Young responds to ‘double dip’ controversy
ALBANY – State Sen. Catharine Young, R-Olean, is responding to some of the backlash she received following a paperwork error.
On Thursday, The Albany Times Union ran an article stating Young had improperly claimed a School Tax Assessment Relief exemption since 2001 on a condo she owns in North Greenbush, as well as her home in Cattaraugus County. The OBSERVER then ran an article Friday, which indicated that a paperwork mixup was to blame.
Friday morning, Young was hoping to put the whole situation behind her.
“I immediately filed all of the proper legal documents to correct the situation when I learned what happened,” Young said in a statement. “Although we did not apply for the exemption, I felt strongly that the money should be reimbursed right away. The exemption came to about $200 per year, and the full amount has been paid with interest.”
The town of North Greenbush assessor originally discovered how the error occurred.
“I have researched the STAR exemption on the property in the Town of North Greenbush and found that the exemption was on the property prior to your purchasing it,” John Harkin, town of North Greenbush assessor said in an email Thursday. Harkin went on to say that the assessor had failed to remove the exemption from the property when no paperwork was filed by Young or her husband.
“While a careful reading of the School Tax bill would have revealed this fact it appears there was no affirmative action taken by either you or your husband to claim this STAR exemption,” Harkin said. “It certainly appears to me that this was an honest error by both parties. Sorry for any troubles this has certainly caused you in the past few days.”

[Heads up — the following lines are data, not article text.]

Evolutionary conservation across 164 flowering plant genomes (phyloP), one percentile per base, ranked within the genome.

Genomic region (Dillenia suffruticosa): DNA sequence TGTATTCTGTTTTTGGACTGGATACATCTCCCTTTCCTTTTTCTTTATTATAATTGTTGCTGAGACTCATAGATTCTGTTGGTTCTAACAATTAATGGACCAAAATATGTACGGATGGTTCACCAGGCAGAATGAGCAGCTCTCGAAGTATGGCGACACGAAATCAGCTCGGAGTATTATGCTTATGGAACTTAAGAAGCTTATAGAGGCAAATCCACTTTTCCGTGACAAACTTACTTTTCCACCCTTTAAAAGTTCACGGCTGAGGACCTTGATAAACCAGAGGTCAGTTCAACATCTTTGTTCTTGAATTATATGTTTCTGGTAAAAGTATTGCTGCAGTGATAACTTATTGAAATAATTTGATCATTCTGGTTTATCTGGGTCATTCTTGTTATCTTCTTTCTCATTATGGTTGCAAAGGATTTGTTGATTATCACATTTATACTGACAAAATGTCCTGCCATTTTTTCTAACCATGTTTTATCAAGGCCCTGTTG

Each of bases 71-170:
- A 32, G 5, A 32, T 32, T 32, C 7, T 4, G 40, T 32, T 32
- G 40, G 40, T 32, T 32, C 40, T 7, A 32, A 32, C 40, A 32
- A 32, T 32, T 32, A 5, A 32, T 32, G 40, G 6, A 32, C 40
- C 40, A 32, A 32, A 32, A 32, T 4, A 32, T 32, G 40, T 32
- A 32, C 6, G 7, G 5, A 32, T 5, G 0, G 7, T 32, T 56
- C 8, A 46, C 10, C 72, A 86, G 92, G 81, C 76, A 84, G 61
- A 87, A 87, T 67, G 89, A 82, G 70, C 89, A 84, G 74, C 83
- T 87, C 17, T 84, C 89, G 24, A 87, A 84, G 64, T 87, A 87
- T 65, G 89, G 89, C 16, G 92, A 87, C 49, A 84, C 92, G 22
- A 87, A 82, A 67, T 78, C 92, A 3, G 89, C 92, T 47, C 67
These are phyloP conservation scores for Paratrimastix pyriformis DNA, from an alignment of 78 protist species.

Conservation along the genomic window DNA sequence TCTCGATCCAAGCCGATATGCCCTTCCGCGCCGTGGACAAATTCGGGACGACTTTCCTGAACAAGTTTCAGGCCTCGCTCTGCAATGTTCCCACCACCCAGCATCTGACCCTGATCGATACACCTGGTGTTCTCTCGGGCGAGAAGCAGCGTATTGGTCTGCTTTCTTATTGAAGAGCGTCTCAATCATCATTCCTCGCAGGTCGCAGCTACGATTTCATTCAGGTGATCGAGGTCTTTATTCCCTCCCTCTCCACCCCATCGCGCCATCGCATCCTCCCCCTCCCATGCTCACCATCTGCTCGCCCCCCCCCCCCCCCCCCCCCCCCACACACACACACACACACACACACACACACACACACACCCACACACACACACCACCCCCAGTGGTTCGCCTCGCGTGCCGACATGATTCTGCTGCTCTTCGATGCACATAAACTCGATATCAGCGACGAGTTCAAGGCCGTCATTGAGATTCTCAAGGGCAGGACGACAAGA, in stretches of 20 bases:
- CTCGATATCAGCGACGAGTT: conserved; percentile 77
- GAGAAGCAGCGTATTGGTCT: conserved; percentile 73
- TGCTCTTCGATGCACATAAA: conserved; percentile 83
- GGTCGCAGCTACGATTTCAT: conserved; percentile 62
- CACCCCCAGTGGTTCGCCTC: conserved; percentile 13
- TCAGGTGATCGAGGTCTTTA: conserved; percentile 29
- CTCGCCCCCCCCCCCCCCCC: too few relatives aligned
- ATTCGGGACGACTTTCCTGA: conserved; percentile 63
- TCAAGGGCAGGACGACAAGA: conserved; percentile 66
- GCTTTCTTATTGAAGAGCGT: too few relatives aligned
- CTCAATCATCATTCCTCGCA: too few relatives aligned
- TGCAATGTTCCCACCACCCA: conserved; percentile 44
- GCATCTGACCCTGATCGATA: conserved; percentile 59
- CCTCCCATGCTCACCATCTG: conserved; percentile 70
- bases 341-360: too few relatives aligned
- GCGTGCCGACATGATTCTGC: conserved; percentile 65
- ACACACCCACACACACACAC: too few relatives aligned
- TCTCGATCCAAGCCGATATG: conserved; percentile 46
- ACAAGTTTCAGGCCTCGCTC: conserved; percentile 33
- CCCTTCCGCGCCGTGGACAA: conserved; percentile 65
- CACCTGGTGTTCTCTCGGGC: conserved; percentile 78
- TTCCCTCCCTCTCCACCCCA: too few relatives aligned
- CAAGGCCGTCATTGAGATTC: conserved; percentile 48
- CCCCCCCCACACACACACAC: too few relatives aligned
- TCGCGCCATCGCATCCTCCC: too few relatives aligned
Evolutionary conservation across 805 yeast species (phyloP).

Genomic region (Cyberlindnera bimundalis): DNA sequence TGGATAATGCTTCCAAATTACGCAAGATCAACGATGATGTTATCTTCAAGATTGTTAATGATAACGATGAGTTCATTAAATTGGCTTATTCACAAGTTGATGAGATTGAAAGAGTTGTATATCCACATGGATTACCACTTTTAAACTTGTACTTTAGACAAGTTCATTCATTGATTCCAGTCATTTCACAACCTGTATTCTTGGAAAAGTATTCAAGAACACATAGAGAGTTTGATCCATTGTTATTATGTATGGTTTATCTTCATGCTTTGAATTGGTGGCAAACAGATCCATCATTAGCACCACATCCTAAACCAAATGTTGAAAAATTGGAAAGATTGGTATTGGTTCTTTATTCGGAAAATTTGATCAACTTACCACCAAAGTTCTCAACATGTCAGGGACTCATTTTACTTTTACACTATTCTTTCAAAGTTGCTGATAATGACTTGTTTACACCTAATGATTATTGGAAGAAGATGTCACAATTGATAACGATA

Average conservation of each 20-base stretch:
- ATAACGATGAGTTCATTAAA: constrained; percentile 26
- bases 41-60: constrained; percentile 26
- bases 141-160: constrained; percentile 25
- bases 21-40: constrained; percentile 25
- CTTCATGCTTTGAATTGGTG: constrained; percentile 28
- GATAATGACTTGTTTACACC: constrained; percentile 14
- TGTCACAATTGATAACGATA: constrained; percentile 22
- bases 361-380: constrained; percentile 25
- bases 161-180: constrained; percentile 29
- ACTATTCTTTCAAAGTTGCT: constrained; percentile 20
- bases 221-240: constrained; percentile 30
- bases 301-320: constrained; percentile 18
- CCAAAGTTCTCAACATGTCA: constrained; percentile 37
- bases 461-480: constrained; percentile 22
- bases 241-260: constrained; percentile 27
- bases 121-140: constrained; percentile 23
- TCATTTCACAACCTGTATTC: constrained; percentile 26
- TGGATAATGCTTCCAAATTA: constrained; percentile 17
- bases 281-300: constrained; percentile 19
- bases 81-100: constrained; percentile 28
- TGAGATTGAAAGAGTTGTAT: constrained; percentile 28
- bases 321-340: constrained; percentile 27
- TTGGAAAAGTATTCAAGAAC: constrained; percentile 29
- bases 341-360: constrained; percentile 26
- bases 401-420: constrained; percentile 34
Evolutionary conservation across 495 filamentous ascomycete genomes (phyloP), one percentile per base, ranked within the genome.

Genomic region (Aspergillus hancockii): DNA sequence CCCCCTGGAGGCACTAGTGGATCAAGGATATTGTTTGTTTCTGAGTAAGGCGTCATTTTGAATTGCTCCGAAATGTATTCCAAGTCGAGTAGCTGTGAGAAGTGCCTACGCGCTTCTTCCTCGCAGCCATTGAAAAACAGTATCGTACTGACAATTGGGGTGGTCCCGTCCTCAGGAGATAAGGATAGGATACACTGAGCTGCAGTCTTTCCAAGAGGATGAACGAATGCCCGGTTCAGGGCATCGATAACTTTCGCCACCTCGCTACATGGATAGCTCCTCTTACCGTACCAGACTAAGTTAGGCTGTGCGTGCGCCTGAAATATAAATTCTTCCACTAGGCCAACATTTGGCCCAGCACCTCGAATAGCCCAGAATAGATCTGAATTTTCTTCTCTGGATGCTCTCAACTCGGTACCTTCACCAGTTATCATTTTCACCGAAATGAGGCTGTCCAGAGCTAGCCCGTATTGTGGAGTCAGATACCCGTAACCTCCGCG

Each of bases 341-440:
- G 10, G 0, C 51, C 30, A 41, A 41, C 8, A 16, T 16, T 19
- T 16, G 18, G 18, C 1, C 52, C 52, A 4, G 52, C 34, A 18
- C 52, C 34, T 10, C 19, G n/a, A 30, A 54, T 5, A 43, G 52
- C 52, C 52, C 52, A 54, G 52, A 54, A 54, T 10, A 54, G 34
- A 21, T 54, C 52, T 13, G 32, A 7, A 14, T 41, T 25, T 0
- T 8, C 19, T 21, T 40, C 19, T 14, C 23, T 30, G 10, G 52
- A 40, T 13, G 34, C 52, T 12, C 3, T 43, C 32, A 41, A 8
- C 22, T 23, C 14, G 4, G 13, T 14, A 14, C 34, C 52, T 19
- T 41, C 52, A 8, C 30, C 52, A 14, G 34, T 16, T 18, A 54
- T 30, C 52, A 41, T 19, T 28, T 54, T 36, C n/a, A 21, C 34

Young issued the following statement Friday:
“Even though it has been an intensely busy time in Albany this week because the state budget process is in full swing, I have worked hard to figure out how this mistake happened. I knew without a doubt that we had not claimed a Basic Star property tax exemption on that property, and wanted to get to the bottom of it.
“I truly appreciate that the assessor John Harkin came forward and verified that my husband and I never filed an application for the exemption and the town erroneously applied it to our property. Mr. Harkin’s apology was sincere and he acknowledges that the town made a mistake.
“It is a relief that the town was able to trace what happened, and this error has been cleared up.
“There have been many people who have given me warm words of support and encouragement, and I truly appreciate all of their sentiments.
“It always is hard when you are under an unfair attack, especially for something you did not do, but I try to not let it be too much of a distraction. The state budget is due to be completed in less than two weeks, and there is a lot of work to get done.”
A phone call to Harkin to confirm whether Young was now paid in full was not returned.